How “Alternate Employer Endorsement” Can Help If You Hire Temporary Workers

October 23, 2011

Businesses often depend on staffing companies or “temp agencies” to supply their workers.  The contract between the staffing company and the client business typically has a provision for workers’ compensation insurance coverage.  Depending on the nature of the services provided by the staffing company, the client business may or may not qualify by statute for workers’ compensation insurance coverage through the policy held by the staffing company.  Nevertheless, recent case law suggests that a little-known endorsement in workers’ compensation insurance policies known as the “alternate employer endorsement” may allow businesses who hire temporary workers to have coverage under the staffing company’s workers’ compensation insurance policy.

The Staff Leasing Services Act (Texas Labor Code § 91.001, et seq.) provides for licensing and regulation of staff leasing services companies that assign workers to client companies on assignments “of a long term or continuing nature, rather than temporary or season in nature.”  For workers’ compensation insurance purposes, the Act makes the client company a co-employer who, thus, can benefit from the licensed staffing company’s workers’ compensation insurance coverage when a leased employee is injured.  But what if the staffing company supplying your workers is not properly licensed?  In Houston, only 25 staffing companies are currently licensed by the Texas Department of Licensing and Regulation.  What if you go through a temporary staffing agency to supply temporary workers?  The Staff Leasing Services Act specifically does not apply to companies that provide temporary help.  These situations beg the following question: can you still benefit from the staffing agency’s workers’ compensation insurance coverage?  The alternate employer endorsement may provide a solution.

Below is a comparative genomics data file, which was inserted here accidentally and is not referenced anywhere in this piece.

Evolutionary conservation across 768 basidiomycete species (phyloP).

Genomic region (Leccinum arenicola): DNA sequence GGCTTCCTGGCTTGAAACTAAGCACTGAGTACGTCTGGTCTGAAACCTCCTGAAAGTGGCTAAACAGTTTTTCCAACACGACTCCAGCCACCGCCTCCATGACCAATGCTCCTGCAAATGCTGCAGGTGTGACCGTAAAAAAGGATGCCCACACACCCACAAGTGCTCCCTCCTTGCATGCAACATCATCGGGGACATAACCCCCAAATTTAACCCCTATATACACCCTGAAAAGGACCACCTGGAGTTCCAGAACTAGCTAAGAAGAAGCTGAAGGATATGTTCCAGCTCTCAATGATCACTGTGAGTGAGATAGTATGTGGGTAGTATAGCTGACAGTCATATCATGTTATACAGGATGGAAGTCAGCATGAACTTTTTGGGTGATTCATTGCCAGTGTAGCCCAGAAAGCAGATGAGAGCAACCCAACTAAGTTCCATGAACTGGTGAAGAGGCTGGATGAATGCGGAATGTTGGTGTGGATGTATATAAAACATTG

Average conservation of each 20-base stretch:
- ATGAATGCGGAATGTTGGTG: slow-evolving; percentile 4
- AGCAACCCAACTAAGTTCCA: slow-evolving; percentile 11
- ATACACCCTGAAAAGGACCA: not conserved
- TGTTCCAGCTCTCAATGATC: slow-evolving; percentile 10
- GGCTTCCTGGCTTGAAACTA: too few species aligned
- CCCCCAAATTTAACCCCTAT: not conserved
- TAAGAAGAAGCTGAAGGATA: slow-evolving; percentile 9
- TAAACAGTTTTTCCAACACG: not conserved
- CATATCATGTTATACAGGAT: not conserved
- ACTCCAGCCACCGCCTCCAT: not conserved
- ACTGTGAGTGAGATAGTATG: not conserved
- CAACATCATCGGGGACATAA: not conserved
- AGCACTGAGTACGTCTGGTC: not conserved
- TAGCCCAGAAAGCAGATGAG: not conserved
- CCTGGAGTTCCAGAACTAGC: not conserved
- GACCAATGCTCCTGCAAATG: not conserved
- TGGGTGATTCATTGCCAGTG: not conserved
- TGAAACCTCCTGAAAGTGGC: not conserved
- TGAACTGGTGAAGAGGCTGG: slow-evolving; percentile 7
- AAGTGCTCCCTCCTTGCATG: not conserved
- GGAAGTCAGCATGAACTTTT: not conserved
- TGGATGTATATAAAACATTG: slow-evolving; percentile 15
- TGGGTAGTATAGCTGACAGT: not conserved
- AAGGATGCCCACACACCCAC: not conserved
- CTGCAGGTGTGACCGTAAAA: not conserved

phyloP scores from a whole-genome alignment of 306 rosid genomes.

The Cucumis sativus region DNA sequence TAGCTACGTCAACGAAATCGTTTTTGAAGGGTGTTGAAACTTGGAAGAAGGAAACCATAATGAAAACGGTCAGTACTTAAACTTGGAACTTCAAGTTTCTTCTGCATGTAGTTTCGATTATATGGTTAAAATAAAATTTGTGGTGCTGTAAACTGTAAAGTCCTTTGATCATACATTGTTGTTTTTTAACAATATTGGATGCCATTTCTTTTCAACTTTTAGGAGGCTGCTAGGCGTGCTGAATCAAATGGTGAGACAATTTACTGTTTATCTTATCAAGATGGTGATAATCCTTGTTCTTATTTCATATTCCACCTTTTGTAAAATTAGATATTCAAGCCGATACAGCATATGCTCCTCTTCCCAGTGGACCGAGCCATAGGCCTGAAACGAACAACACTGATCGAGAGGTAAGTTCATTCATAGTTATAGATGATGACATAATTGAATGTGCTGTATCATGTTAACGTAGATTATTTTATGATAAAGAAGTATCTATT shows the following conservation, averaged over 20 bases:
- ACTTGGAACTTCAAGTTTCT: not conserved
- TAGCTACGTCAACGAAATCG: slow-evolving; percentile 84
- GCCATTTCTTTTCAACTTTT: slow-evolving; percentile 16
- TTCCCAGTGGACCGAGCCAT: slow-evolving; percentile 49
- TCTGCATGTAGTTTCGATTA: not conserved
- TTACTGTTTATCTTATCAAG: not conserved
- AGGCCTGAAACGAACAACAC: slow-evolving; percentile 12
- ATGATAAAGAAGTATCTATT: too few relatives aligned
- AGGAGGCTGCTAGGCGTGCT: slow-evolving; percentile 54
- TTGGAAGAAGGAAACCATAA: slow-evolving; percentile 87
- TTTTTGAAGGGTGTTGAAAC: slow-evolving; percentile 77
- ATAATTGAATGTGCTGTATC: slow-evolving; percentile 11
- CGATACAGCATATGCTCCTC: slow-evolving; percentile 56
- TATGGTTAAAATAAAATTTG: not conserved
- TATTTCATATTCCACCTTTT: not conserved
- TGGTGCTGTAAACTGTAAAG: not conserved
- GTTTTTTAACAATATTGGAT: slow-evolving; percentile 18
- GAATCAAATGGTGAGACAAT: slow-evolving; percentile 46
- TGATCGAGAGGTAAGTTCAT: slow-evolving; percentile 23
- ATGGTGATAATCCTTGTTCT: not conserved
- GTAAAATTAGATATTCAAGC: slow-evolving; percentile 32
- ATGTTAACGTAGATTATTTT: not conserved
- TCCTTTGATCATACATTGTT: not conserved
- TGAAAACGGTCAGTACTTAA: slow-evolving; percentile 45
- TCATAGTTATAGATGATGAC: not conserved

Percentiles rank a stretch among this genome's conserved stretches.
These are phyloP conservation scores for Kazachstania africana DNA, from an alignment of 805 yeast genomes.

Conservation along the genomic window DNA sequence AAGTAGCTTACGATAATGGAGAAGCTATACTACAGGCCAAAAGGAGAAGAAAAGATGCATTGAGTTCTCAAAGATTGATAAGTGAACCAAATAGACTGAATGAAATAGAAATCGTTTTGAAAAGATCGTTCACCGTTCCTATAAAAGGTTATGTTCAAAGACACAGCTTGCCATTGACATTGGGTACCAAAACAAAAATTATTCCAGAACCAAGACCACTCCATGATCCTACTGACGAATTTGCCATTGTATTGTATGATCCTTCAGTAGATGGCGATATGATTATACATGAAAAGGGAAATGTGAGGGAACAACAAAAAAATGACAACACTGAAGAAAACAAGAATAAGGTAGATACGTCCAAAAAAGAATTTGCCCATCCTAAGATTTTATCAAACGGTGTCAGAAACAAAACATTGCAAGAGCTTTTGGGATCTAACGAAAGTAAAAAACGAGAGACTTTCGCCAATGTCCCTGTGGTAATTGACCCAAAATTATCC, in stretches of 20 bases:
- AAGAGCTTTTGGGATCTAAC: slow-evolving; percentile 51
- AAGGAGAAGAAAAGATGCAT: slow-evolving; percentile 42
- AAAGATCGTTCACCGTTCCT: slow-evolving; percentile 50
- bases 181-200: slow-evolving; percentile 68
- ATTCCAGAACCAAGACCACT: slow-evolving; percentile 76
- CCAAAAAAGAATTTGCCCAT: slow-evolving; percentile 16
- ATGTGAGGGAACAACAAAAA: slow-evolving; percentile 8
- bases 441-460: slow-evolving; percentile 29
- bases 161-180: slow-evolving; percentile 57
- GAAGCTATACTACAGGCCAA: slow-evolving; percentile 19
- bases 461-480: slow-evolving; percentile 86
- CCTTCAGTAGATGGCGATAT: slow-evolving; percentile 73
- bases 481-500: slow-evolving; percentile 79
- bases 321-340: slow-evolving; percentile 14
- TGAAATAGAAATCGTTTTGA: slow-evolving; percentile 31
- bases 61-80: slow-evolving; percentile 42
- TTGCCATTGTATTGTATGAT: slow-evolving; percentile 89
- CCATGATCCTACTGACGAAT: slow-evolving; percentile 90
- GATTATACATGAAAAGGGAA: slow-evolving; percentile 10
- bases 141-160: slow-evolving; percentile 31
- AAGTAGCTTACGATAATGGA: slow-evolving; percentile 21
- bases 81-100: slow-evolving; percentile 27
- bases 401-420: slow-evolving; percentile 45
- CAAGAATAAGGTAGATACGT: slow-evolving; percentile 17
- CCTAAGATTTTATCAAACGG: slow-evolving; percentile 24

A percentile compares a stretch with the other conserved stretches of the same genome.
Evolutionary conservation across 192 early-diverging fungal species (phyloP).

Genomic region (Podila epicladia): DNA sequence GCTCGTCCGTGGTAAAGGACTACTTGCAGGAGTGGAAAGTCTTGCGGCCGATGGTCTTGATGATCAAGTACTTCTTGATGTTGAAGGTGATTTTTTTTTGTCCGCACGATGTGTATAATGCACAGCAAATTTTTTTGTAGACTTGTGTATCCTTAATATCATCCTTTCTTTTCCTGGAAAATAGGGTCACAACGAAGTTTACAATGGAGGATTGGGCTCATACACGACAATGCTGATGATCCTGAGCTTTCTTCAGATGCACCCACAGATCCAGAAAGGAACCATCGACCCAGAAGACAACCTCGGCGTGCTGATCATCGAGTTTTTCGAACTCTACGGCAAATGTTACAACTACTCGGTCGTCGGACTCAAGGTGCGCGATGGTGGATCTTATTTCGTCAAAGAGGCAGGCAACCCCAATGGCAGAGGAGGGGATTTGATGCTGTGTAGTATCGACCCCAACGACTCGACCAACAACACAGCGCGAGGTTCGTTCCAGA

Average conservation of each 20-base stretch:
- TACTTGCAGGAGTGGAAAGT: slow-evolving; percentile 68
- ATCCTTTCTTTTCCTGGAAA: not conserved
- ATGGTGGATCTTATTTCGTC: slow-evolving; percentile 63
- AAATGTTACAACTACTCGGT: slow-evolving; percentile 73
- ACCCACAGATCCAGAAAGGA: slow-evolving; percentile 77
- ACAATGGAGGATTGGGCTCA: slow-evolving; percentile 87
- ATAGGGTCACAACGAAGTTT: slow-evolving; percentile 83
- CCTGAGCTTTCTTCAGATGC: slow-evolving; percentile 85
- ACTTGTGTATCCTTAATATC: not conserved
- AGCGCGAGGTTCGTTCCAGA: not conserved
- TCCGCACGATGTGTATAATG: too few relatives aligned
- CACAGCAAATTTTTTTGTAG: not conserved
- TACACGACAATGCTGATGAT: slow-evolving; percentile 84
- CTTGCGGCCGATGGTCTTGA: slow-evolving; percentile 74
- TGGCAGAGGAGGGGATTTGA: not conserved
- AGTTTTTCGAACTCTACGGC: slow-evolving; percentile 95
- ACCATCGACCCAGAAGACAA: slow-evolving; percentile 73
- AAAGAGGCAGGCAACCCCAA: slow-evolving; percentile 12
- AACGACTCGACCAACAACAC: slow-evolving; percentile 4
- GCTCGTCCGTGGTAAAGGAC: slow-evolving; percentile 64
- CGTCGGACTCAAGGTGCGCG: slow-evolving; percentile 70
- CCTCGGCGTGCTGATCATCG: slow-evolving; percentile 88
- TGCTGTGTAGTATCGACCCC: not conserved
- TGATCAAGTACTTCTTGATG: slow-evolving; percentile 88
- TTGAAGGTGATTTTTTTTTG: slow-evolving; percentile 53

The U.S. Court of Appeals for the Fifth Circuit recently held in Cal-Dive Intern., Inc. v. Seabright Insurance Company that “when endorsements such as the Alternate Employer Endorsement add additional insureds to the policy, these additional insureds enjoy the same benefits and are subject to the same restrictions as a named insured absent policy language to the contrary.”  This is consistent with a prior holding of the Fourteenth Court of Appeals of Texas in Brown v. Aztec Rig Equipment, Inc., in which the court held that a client listed as additional insured in an alternate employer endorsement had workers’ compensation coverage through the temporary employment agency and was an “employer” within the meaning of the Workers’ Compensation Act.  Beyond the courts’ holdings, the Texas Department of Insurance recognizes that alternate employer endorsements provide workers’ compensation insurance coverage “as though the alternate employer is insured” (Texas Workers’ Compensation and Employers’ Liability Manual).

What does this mean for businesses that hire temporary workers?  In addition to maintaining your own workers’ compensation policy, you can better manage your risk for liability from injuries to temporary workers by ensuring that the staffing company you deal with has a workers’ compensation insurance policy with an alternate employer endorsement listing your company as an additional insured.